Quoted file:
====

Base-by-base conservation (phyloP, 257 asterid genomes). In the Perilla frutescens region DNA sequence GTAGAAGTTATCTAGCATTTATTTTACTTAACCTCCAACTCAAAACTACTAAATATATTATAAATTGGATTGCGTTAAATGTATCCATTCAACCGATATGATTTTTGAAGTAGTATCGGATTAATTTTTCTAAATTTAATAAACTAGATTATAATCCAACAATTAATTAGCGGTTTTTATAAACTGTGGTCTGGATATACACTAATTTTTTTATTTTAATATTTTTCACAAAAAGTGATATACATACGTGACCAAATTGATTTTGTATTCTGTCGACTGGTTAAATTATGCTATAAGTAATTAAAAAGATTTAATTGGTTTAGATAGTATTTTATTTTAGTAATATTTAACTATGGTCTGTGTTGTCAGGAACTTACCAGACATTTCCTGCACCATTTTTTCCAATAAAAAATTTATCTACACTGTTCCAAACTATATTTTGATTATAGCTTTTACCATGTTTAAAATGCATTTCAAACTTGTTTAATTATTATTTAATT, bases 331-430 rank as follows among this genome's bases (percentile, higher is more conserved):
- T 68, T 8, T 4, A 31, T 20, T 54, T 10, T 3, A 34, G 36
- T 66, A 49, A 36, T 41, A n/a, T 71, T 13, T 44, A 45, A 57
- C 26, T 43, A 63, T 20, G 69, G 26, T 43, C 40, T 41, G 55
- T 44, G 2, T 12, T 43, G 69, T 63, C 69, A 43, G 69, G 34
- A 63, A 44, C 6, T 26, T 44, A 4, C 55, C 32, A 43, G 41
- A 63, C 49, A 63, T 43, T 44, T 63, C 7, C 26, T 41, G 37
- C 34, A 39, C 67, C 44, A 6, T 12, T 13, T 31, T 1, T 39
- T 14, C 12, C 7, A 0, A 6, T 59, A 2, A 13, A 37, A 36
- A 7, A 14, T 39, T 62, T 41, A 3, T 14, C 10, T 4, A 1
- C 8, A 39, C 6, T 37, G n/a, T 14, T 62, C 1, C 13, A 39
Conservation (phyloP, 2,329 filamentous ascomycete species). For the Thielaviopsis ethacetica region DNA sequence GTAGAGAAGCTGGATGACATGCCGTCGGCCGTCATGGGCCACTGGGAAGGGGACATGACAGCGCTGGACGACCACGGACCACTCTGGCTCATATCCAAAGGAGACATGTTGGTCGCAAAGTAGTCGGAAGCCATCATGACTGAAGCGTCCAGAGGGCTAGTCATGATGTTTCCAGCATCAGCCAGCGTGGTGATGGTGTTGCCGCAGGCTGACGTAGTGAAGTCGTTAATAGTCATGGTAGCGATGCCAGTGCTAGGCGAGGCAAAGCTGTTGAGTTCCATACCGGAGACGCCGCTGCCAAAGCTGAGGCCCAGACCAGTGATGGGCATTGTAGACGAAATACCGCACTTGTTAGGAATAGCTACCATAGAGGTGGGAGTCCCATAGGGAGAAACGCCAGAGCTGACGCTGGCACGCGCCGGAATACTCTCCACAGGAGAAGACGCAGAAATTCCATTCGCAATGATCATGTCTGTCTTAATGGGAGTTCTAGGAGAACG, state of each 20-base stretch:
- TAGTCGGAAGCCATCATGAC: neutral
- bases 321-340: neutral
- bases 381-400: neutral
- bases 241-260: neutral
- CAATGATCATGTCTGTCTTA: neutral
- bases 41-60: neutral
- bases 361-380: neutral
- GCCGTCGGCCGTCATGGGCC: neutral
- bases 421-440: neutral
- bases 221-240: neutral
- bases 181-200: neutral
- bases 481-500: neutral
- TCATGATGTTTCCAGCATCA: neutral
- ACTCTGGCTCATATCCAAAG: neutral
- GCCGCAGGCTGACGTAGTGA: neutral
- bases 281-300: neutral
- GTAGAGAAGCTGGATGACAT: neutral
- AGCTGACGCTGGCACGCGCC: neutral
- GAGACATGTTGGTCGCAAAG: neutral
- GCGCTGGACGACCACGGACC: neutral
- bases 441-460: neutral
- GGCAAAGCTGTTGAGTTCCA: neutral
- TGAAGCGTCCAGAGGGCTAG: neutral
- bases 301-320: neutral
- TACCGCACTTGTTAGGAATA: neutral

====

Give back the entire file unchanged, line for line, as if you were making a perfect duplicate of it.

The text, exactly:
Base-by-base conservation (phyloP, 257 asterid genomes). In the Perilla frutescens region DNA sequence GTAGAAGTTATCTAGCATTTATTTTACTTAACCTCCAACTCAAAACTACTAAATATATTATAAATTGGATTGCGTTAAATGTATCCATTCAACCGATATGATTTTTGAAGTAGTATCGGATTAATTTTTCTAAATTTAATAAACTAGATTATAATCCAACAATTAATTAGCGGTTTTTATAAACTGTGGTCTGGATATACACTAATTTTTTTATTTTAATATTTTTCACAAAAAGTGATATACATACGTGACCAAATTGATTTTGTATTCTGTCGACTGGTTAAATTATGCTATAAGTAATTAAAAAGATTTAATTGGTTTAGATAGTATTTTATTTTAGTAATATTTAACTATGGTCTGTGTTGTCAGGAACTTACCAGACATTTCCTGCACCATTTTTTCCAATAAAAAATTTATCTACACTGTTCCAAACTATATTTTGATTATAGCTTTTACCATGTTTAAAATGCATTTCAAACTTGTTTAATTATTATTTAATT, bases 331-430 rank as follows among this genome's bases (percentile, higher is more conserved):
- T 68, T 8, T 4, A 31, T 20, T 54, T 10, T 3, A 34, G 36
- T 66, A 49, A 36, T 41, A n/a, T 71, T 13, T 44, A 45, A 57
- C 26, T 43, A 63, T 20, G 69, G 26, T 43, C 40, T 41, G 55
- T 44, G 2, T 12, T 43, G 69, T 63, C 69, A 43, G 69, G 34
- A 63, A 44, C 6, T 26, T 44, A 4, C 55, C 32, A 43, G 41
- A 63, C 49, A 63, T 43, T 44, T 63, C 7, C 26, T 41, G 37
- C 34, A 39, C 67, C 44, A 6, T 12, T 13, T 31, T 1, T 39
- T 14, C 12, C 7, A 0, A 6, T 59, A 2, A 13, A 37, A 36
- A 7, A 14, T 39, T 62, T 41, A 3, T 14, C 10, T 4, A 1
- C 8, A 39, C 6, T 37, G n/a, T 14, T 62, C 1, C 13, A 39
Conservation (phyloP, 2,329 filamentous ascomycete species). For the Thielaviopsis ethacetica region DNA sequence GTAGAGAAGCTGGATGACATGCCGTCGGCCGTCATGGGCCACTGGGAAGGGGACATGACAGCGCTGGACGACCACGGACCACTCTGGCTCATATCCAAAGGAGACATGTTGGTCGCAAAGTAGTCGGAAGCCATCATGACTGAAGCGTCCAGAGGGCTAGTCATGATGTTTCCAGCATCAGCCAGCGTGGTGATGGTGTTGCCGCAGGCTGACGTAGTGAAGTCGTTAATAGTCATGGTAGCGATGCCAGTGCTAGGCGAGGCAAAGCTGTTGAGTTCCATACCGGAGACGCCGCTGCCAAAGCTGAGGCCCAGACCAGTGATGGGCATTGTAGACGAAATACCGCACTTGTTAGGAATAGCTACCATAGAGGTGGGAGTCCCATAGGGAGAAACGCCAGAGCTGACGCTGGCACGCGCCGGAATACTCTCCACAGGAGAAGACGCAGAAATTCCATTCGCAATGATCATGTCTGTCTTAATGGGAGTTCTAGGAGAACG, state of each 20-base stretch:
- TAGTCGGAAGCCATCATGAC: neutral
- bases 321-340: neutral
- bases 381-400: neutral
- bases 241-260: neutral
- CAATGATCATGTCTGTCTTA: neutral
- bases 41-60: neutral
- bases 361-380: neutral
- GCCGTCGGCCGTCATGGGCC: neutral
- bases 421-440: neutral
- bases 221-240: neutral
- bases 181-200: neutral
- bases 481-500: neutral
- TCATGATGTTTCCAGCATCA: neutral
- ACTCTGGCTCATATCCAAAG: neutral
- GCCGCAGGCTGACGTAGTGA: neutral
- bases 281-300: neutral
- GTAGAGAAGCTGGATGACAT: neutral
- AGCTGACGCTGGCACGCGCC: neutral
- GAGACATGTTGGTCGCAAAG: neutral
- GCGCTGGACGACCACGGACC: neutral
- bases 441-460: neutral
- GGCAAAGCTGTTGAGTTCCA: neutral
- TGAAGCGTCCAGAGGGCTAG: neutral
- bases 301-320: neutral
- TACCGCACTTGTTAGGAATA: neutral